June 10, 2022
Inflation is at a record high.
The labor market is at full employment.
We have supply chain challenges coupled with a war in Eastern Europe exacerbating an already stretched global economy.
Given the broader macro challenges and uncertainties, we might expect next-generation cloud-based cybersecurity companies to experience headwinds. Perhaps businesses decide to extend or make do with their legacy solutions. Or maybe IT budgets get axed enough to defer digital transformation projects. So I kept a close eye on earnings and management commentary to get a sense of where we are headed.
Based on recent quarterly reports and management commentary, it appears next-generation cybersecurity companies are, thus far, not impacted by macro headwinds. These companies reported strong growth and generally provided bullish guidance.
Source: Zscaler Q3 2022 Investor Presentation.
For example, Zscaler (NASDAQ: ZS), a company that provides cloud-based firewall and VPN replacement products, reported sales of $287 million, up 63% year on year, aided by an acceleration of large enterprise deals. Zscaler CEO and co-founder Jay Chaudhry addressed the macro elephant in the room up front, noting:
“While there are broader macro challenges and economic uncertainties, we have seen an increase in large, multi-year commitments for multiple product pillars of the Zscaler platform as periods of uncertainty can act as a catalyst for change. This, coupled with growing cyber threats such as ransomware, are driving IT leaders to transform security from castle-and-moat security to zero-trust architecture. In this environment, customers cannot risk transformational and mission-critical projects with immature offerings from unproven vendors.”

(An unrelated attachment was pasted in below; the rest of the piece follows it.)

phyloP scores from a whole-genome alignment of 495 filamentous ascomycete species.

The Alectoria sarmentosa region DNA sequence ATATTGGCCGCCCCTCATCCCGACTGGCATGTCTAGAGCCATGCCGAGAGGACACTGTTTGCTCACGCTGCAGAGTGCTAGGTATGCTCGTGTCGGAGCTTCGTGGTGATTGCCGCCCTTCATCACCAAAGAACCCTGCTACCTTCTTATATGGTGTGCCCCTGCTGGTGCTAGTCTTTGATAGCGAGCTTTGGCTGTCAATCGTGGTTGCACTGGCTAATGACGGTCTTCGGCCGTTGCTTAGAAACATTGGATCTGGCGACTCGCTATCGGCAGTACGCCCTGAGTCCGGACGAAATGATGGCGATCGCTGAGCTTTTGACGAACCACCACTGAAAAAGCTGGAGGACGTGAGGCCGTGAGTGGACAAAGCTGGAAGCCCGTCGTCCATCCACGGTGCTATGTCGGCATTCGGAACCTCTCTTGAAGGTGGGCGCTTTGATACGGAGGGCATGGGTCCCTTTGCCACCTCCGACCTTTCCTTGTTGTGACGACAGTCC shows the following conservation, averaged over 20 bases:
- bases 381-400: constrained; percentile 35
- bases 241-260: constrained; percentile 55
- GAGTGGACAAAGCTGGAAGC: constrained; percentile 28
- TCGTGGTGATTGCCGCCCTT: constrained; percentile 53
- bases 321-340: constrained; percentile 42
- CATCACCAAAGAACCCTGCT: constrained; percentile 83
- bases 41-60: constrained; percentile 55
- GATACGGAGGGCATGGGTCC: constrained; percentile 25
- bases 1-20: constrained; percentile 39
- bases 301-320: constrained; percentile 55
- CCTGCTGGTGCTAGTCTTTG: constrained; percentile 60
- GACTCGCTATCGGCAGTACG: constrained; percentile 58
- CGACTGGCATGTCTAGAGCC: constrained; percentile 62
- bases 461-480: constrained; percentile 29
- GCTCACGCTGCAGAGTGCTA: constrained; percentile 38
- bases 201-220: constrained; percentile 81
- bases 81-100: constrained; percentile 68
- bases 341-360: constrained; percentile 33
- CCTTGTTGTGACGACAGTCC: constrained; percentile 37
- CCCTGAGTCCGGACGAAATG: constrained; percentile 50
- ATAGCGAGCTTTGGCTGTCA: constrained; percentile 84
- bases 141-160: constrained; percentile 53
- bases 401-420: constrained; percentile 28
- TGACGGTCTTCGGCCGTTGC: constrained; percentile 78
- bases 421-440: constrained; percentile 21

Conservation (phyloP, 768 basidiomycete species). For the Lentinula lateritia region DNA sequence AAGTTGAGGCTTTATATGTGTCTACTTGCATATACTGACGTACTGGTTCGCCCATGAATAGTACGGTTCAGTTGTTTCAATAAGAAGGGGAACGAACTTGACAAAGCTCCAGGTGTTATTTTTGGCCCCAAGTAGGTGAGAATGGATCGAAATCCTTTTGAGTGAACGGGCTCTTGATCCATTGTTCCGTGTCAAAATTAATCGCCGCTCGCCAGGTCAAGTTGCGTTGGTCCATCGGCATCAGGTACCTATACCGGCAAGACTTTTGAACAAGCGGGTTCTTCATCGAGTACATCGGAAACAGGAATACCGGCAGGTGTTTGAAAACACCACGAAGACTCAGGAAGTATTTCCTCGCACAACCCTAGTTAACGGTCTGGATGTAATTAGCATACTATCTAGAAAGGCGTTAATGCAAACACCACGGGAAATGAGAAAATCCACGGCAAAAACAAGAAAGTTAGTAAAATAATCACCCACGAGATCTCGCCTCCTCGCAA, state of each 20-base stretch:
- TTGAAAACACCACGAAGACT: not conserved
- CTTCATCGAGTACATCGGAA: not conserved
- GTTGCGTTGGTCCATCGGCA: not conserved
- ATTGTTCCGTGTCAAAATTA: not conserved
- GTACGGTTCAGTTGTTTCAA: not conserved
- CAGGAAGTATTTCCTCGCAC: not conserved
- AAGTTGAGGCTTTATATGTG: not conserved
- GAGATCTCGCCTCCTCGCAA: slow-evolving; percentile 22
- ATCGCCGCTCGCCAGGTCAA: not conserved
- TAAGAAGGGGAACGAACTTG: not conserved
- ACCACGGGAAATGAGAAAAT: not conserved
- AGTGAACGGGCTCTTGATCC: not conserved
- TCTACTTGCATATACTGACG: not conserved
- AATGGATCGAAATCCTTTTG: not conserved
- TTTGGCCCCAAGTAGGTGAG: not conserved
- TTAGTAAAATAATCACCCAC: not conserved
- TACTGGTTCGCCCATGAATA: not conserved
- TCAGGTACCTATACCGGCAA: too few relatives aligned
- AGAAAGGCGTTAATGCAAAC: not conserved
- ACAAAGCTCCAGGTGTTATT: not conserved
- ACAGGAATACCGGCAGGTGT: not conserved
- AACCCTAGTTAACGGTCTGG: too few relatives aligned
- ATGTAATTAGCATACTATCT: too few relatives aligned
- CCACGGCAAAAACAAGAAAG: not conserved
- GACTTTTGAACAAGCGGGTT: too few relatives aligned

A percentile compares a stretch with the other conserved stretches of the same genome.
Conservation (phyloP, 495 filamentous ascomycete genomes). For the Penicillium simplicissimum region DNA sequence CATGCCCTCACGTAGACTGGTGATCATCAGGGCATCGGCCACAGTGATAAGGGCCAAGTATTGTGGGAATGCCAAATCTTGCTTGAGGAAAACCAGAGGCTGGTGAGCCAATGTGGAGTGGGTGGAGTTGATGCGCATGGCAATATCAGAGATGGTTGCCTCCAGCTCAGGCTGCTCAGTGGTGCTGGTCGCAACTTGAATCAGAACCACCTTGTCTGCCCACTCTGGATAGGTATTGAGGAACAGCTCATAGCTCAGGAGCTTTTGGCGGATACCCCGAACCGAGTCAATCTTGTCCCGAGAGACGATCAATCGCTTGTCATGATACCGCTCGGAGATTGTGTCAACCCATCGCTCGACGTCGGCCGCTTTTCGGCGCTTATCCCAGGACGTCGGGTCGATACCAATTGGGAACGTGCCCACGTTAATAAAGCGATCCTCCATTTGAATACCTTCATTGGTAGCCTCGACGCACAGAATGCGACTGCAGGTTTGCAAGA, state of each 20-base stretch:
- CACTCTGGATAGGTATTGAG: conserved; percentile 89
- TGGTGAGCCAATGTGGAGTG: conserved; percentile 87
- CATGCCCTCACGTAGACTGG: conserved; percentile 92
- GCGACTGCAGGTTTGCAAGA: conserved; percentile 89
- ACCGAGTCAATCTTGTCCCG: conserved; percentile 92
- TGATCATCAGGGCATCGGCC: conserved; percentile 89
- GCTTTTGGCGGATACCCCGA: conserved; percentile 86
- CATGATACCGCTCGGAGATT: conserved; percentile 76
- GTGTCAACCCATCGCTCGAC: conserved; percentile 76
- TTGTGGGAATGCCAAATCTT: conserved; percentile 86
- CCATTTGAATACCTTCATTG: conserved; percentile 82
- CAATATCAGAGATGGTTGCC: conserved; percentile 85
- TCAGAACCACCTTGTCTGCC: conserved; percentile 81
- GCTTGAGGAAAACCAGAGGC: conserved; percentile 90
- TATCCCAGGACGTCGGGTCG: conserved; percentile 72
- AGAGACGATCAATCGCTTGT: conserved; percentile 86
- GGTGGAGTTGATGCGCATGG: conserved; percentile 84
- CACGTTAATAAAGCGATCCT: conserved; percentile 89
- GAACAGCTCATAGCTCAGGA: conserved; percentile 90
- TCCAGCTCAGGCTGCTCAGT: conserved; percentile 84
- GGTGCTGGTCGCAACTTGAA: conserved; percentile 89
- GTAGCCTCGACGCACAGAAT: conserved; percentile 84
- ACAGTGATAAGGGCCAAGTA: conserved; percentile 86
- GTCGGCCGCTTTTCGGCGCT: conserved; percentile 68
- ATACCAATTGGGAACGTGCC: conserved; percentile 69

Similarly, cloud-based endpoint security company SentinelOne (NYSE: S) reported 109% revenue growth to $78.3 million and noted in their shareholder letter that “cybersecurity is a top IT spending priority and we haven’t seen that change because of macro conditions.”
Palo Alto Networks (NASDAQ: PANW), which made its name back in the day selling state-of-the-art hardware gear for security, also reported robust results. Palo Alto Networks saw the number of million-dollar deals signed increase by a whopping 65%; furthermore, the size of those deals also increased!
Source: Palo Alto Networks Q3 2022 Investor Presentation.
When asked about potential cuts to IT budgets because of macro headwinds, Palo Alto Networks’ CEO Nikesh Arora offered some interesting “color”. According to Arora, during the early days of the Covid-19 crisis, many businesses were faced with the prospect of doom. Arora claims that more companies were impacted by the pandemic than by inflation today. He went on to say:
“The oil industry is not stressing about IT budgets. The commodity industry is not stressing about IT budgets. The CPG industry is not stressing about IT budgets. The tech industry is not worried about IT budgets.”
In a nutshell, cybersecurity remains a priority today because enterprises are rapidly embracing the cloud. Today, more work is done electronically than ever before; companies can’t afford to risk compromising the enabling fabric. And as more enterprises embrace digital technologies, the potential surface area of attacks increases. That means sophisticated solutions that protect cloud computing services and workloads are the need of the hour.
In many ways, next-generation cybersecurity solutions are likely among the best defensive-yet-growth opportunities today. The bad actors have become sophisticated. There are many more data and services in the cloud and in private data centers. Protecting these digital assets is of paramount importance to get work done. Cybersecurity might not be recession-proof, but it might hold up much better than many other sectors through a recession.
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